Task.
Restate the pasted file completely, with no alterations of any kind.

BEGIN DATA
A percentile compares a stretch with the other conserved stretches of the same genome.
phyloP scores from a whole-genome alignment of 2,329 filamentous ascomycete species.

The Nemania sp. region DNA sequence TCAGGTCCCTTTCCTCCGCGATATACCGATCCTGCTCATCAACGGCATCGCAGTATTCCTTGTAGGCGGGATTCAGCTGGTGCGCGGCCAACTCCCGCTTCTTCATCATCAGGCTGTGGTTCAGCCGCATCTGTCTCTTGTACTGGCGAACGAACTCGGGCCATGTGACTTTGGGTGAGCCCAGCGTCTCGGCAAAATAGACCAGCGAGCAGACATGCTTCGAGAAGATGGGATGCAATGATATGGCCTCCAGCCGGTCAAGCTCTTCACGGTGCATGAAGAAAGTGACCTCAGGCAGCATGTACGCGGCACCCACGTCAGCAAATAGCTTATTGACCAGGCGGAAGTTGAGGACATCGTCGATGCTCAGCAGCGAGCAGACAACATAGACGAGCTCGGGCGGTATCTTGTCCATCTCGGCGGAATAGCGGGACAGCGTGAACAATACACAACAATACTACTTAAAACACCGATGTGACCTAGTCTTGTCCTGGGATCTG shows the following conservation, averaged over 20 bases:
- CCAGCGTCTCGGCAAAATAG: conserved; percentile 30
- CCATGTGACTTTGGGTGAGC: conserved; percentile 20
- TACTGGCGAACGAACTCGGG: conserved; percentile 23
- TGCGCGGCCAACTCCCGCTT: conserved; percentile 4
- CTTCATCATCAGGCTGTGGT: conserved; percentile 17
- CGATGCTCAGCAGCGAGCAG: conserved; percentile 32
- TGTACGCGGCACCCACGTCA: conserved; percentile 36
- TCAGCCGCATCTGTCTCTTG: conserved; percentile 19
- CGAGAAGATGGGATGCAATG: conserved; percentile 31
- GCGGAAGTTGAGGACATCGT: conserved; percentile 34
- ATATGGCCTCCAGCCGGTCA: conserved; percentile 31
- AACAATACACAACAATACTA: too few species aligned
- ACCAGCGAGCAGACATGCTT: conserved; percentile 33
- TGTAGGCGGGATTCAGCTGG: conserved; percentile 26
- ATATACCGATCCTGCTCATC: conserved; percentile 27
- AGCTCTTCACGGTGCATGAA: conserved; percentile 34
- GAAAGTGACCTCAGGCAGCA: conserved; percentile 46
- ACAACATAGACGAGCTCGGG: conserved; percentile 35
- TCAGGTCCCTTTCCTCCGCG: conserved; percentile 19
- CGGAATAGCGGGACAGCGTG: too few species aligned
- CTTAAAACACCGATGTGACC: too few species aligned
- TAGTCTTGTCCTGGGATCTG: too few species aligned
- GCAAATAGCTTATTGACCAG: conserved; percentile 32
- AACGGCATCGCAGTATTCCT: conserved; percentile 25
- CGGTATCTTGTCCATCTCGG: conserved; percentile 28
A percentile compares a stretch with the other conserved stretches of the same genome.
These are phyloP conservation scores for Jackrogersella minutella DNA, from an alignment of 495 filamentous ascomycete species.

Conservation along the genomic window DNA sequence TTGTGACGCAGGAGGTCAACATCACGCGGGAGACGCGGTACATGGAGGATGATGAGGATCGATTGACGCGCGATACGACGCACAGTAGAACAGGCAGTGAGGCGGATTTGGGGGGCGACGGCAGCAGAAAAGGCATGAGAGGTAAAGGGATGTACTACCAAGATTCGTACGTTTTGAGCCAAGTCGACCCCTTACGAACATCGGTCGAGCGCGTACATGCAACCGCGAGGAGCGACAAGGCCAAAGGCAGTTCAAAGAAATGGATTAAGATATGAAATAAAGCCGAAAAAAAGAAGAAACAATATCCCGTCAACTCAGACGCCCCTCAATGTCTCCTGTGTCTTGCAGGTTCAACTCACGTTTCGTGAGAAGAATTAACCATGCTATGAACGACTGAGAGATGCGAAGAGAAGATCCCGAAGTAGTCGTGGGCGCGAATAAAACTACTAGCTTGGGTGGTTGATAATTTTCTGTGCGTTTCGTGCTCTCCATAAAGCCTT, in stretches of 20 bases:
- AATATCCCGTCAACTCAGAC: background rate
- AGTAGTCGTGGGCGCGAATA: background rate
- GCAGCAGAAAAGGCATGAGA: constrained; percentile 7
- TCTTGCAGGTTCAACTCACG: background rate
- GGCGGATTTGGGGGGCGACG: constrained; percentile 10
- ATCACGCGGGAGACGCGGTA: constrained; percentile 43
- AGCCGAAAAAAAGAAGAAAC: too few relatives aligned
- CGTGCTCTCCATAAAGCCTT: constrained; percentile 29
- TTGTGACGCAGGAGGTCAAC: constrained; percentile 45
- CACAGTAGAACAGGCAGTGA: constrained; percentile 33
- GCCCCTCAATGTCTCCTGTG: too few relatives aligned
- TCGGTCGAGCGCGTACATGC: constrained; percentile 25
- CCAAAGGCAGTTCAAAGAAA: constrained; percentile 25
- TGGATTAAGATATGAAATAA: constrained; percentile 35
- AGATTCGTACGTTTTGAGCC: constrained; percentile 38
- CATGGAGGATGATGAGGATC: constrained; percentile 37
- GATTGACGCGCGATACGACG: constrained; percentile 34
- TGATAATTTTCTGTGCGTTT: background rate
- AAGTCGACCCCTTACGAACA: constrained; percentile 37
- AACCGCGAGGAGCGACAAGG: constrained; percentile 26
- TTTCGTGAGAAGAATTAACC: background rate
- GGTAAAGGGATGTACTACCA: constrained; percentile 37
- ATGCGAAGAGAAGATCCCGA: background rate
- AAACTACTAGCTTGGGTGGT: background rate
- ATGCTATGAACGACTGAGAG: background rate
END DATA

A percentile compares a stretch with the other conserved stretches of the same genome.
phyloP scores from a whole-genome alignment of 2,329 filamentous ascomycete species.

The Nemania sp. region DNA sequence TCAGGTCCCTTTCCTCCGCGATATACCGATCCTGCTCATCAACGGCATCGCAGTATTCCTTGTAGGCGGGATTCAGCTGGTGCGCGGCCAACTCCCGCTTCTTCATCATCAGGCTGTGGTTCAGCCGCATCTGTCTCTTGTACTGGCGAACGAACTCGGGCCATGTGACTTTGGGTGAGCCCAGCGTCTCGGCAAAATAGACCAGCGAGCAGACATGCTTCGAGAAGATGGGATGCAATGATATGGCCTCCAGCCGGTCAAGCTCTTCACGGTGCATGAAGAAAGTGACCTCAGGCAGCATGTACGCGGCACCCACGTCAGCAAATAGCTTATTGACCAGGCGGAAGTTGAGGACATCGTCGATGCTCAGCAGCGAGCAGACAACATAGACGAGCTCGGGCGGTATCTTGTCCATCTCGGCGGAATAGCGGGACAGCGTGAACAATACACAACAATACTACTTAAAACACCGATGTGACCTAGTCTTGTCCTGGGATCTG shows the following conservation, averaged over 20 bases:
- CCAGCGTCTCGGCAAAATAG: conserved; percentile 30
- CCATGTGACTTTGGGTGAGC: conserved; percentile 20
- TACTGGCGAACGAACTCGGG: conserved; percentile 23
- TGCGCGGCCAACTCCCGCTT: conserved; percentile 4
- CTTCATCATCAGGCTGTGGT: conserved; percentile 17
- CGATGCTCAGCAGCGAGCAG: conserved; percentile 32
- TGTACGCGGCACCCACGTCA: conserved; percentile 36
- TCAGCCGCATCTGTCTCTTG: conserved; percentile 19
- CGAGAAGATGGGATGCAATG: conserved; percentile 31
- GCGGAAGTTGAGGACATCGT: conserved; percentile 34
- ATATGGCCTCCAGCCGGTCA: conserved; percentile 31
- AACAATACACAACAATACTA: too few species aligned
- ACCAGCGAGCAGACATGCTT: conserved; percentile 33
- TGTAGGCGGGATTCAGCTGG: conserved; percentile 26
- ATATACCGATCCTGCTCATC: conserved; percentile 27
- AGCTCTTCACGGTGCATGAA: conserved; percentile 34
- GAAAGTGACCTCAGGCAGCA: conserved; percentile 46
- ACAACATAGACGAGCTCGGG: conserved; percentile 35
- TCAGGTCCCTTTCCTCCGCG: conserved; percentile 19
- CGGAATAGCGGGACAGCGTG: too few species aligned
- CTTAAAACACCGATGTGACC: too few species aligned
- TAGTCTTGTCCTGGGATCTG: too few species aligned
- GCAAATAGCTTATTGACCAG: conserved; percentile 32
- AACGGCATCGCAGTATTCCT: conserved; percentile 25
- CGGTATCTTGTCCATCTCGG: conserved; percentile 28
A percentile compares a stretch with the other conserved stretches of the same genome.
These are phyloP conservation scores for Jackrogersella minutella DNA, from an alignment of 495 filamentous ascomycete species.

Conservation along the genomic window DNA sequence TTGTGACGCAGGAGGTCAACATCACGCGGGAGACGCGGTACATGGAGGATGATGAGGATCGATTGACGCGCGATACGACGCACAGTAGAACAGGCAGTGAGGCGGATTTGGGGGGCGACGGCAGCAGAAAAGGCATGAGAGGTAAAGGGATGTACTACCAAGATTCGTACGTTTTGAGCCAAGTCGACCCCTTACGAACATCGGTCGAGCGCGTACATGCAACCGCGAGGAGCGACAAGGCCAAAGGCAGTTCAAAGAAATGGATTAAGATATGAAATAAAGCCGAAAAAAAGAAGAAACAATATCCCGTCAACTCAGACGCCCCTCAATGTCTCCTGTGTCTTGCAGGTTCAACTCACGTTTCGTGAGAAGAATTAACCATGCTATGAACGACTGAGAGATGCGAAGAGAAGATCCCGAAGTAGTCGTGGGCGCGAATAAAACTACTAGCTTGGGTGGTTGATAATTTTCTGTGCGTTTCGTGCTCTCCATAAAGCCTT, in stretches of 20 bases:
- AATATCCCGTCAACTCAGAC: background rate
- AGTAGTCGTGGGCGCGAATA: background rate
- GCAGCAGAAAAGGCATGAGA: constrained; percentile 7
- TCTTGCAGGTTCAACTCACG: background rate
- GGCGGATTTGGGGGGCGACG: constrained; percentile 10
- ATCACGCGGGAGACGCGGTA: constrained; percentile 43
- AGCCGAAAAAAAGAAGAAAC: too few relatives aligned
- CGTGCTCTCCATAAAGCCTT: constrained; percentile 29
- TTGTGACGCAGGAGGTCAAC: constrained; percentile 45
- CACAGTAGAACAGGCAGTGA: constrained; percentile 33
- GCCCCTCAATGTCTCCTGTG: too few relatives aligned
- TCGGTCGAGCGCGTACATGC: constrained; percentile 25
- CCAAAGGCAGTTCAAAGAAA: constrained; percentile 25
- TGGATTAAGATATGAAATAA: constrained; percentile 35
- AGATTCGTACGTTTTGAGCC: constrained; percentile 38
- CATGGAGGATGATGAGGATC: constrained; percentile 37
- GATTGACGCGCGATACGACG: constrained; percentile 34
- TGATAATTTTCTGTGCGTTT: background rate
- AAGTCGACCCCTTACGAACA: constrained; percentile 37
- AACCGCGAGGAGCGACAAGG: constrained; percentile 26
- TTTCGTGAGAAGAATTAACC: background rate
- GGTAAAGGGATGTACTACCA: constrained; percentile 37
- ATGCGAAGAGAAGATCCCGA: background rate
- AAACTACTAGCTTGGGTGGT: background rate
- ATGCTATGAACGACTGAGAG: background rate